Politics

Texas Rep. Dan Crenshaw told supporters Trump lost to Biden. The Republican was heckled and called a RINO.

"Don't kid yourself into believing that's why we lost. It's not," Crenshaw told the crowd.

Chip Somodevilla
Rep. Dan Crenshaw. Chip Somodevilla


Few would criticize Republican Rep. Dan Crenshaw for not being conservative enough.

The second-term Texas congressman opposes abortion, trumpets his pro-gun stances and defended former president Donald Trump’s handling of the coronavirus pandemic. In May, he launched a website inviting service members to blow the whistle on the military’s diversity and inclusion programs.

“Enough is enough,” he wrote in a May 28 Twitter post. “We won’t let our military fall to woke ideology.”

But at a GOP fundraiser in Illinois on Wednesday night, the Texan clashed with a fellow Republican after Crenshaw told the crowd the 2020 election was not stolen and the results would not be overturned. Trump falsely claimed he won the race long after the electoral college backed the winner, President Joe Biden, and dozens of judges rejected claims of election fraud.

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“Don’t kid yourself into believing that’s why we lost. It’s not,” Crenshaw told the crowd.

Bobby Piton, a Republican U.S. Senate candidate in Illinois, disagreed. In a 54-second clip posted to his campaign’s YouTube account, Piton can be seen interrupting Crenshaw, saying he has “plenty of proof” the presidential election was stolen and the outcome would be reversed.

“You’re wrong,” Piton said repeatedly, talking over Crenshaw. “You watch . . . you’re going to see firsthand.”

“I’m not wrong,” the congressman responded. “Five different states? Hundreds of thousands of votes? You’re kidding yourself.”

Crenshaw’s office did not respond to a request for comment Thursday night about the exchange.

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The heart of Piton’s campaign are the baseless claims that the presidency was stolen from Trump in a rigged election. After losing, the former president spent weeks attacking the results, leading to the Jan. 6 “Stop the Steal” rally and riot at the Capitol by a mob of Trump supporters.

More than seven months later, the false claims – often packaged as “election integrity” – continue to affect the Republican political landscape. As things gear up for the 2022 midterms, Piton is one of dozens of candidates echoing those claims.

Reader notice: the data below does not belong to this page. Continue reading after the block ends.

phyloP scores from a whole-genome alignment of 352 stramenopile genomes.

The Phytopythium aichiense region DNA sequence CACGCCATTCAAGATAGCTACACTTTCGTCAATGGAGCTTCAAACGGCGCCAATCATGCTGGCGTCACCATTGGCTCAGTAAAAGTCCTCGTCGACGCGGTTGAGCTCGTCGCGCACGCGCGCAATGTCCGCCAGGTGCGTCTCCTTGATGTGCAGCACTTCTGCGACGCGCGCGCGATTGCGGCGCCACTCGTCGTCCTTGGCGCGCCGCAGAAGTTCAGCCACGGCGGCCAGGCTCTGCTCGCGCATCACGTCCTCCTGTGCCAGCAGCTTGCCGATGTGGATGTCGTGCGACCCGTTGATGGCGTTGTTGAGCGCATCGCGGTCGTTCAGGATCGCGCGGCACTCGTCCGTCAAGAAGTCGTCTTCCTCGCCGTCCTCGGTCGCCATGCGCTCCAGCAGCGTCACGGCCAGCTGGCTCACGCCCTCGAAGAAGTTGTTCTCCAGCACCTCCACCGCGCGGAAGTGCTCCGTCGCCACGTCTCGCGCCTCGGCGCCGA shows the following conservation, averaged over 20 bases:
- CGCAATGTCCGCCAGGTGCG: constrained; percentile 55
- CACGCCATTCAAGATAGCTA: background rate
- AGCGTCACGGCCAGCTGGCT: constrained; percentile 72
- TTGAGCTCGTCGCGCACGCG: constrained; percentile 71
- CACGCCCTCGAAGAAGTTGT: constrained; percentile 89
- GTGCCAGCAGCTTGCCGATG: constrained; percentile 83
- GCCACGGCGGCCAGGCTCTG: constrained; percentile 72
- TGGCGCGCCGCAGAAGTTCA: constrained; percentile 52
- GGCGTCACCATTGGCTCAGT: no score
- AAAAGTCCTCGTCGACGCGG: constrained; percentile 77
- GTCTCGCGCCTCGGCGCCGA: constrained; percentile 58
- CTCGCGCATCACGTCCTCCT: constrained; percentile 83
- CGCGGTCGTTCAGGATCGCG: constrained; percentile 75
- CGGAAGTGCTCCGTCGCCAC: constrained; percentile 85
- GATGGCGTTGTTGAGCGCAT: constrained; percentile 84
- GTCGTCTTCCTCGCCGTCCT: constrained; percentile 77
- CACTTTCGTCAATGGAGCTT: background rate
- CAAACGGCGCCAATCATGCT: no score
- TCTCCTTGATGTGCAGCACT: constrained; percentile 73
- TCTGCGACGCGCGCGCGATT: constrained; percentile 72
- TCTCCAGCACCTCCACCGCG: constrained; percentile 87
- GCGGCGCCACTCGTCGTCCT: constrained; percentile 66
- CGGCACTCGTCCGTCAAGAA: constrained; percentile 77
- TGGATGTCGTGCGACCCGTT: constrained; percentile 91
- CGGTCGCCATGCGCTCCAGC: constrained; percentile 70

In Piton’s video description section on YouTube, his campaign called Crenshaw as a RINO, meaning a Republican in name only, a political slur used against GOP officials not considered conservative enough. The campaign lumped in Crenshaw with others Piton considers RINOs: Liz Cheney and Adam Kinzinger, two Republican members of Congress who voted to impeach Trump because of the Jan. 6 insurrection at the Capitol.

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“Crenshaw . . . represents one of many intellectually dishonest Congressmen in our party who don’t care about FREEDOM LOVING PATRIOTS,” Piton’s campaign wrote in the video’s description.

The campaign, which did not respond to a Thursday night email from The Washington Post, also encouraged conservatives in Texas to defeat Crenshaw in the Republican primary when he is up for reelection next year.

On Twitter, Piton went further, saying Crenshaw – who served as a Navy SEAL and lost an eye in a bomb explosion in Afghanistan – seemed to be “crossing over to traitor status.”

“I’m grateful I could expose yet another corrupt politician.” Piton said on Twitter.

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Piton is a managing partner at a financial planning and investment firm. After the 2020 election, he emerged as a key figure in the audit of ballots in Arizona, part of a campaign to amplify baseless claims of election fraud.

His campaign website claims his “stunning testimony” exposed “the fraudulent election results in Arizona.” Piton also prides himself on participating in the production of “The Deep Rig,” a movie about the supposed fraud.

Piton has also been linked to QAnon, the baseless theory that claims Trump is fighting Satan-worshipping pedophiles – including celebrities and prominent Democrats, though the candidate told the Daily Beast “he didn’t know much” about the movement.

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He is one of five Republicans running for the Senate seat held by Tammy Duckworth, an Illinois Democrat.

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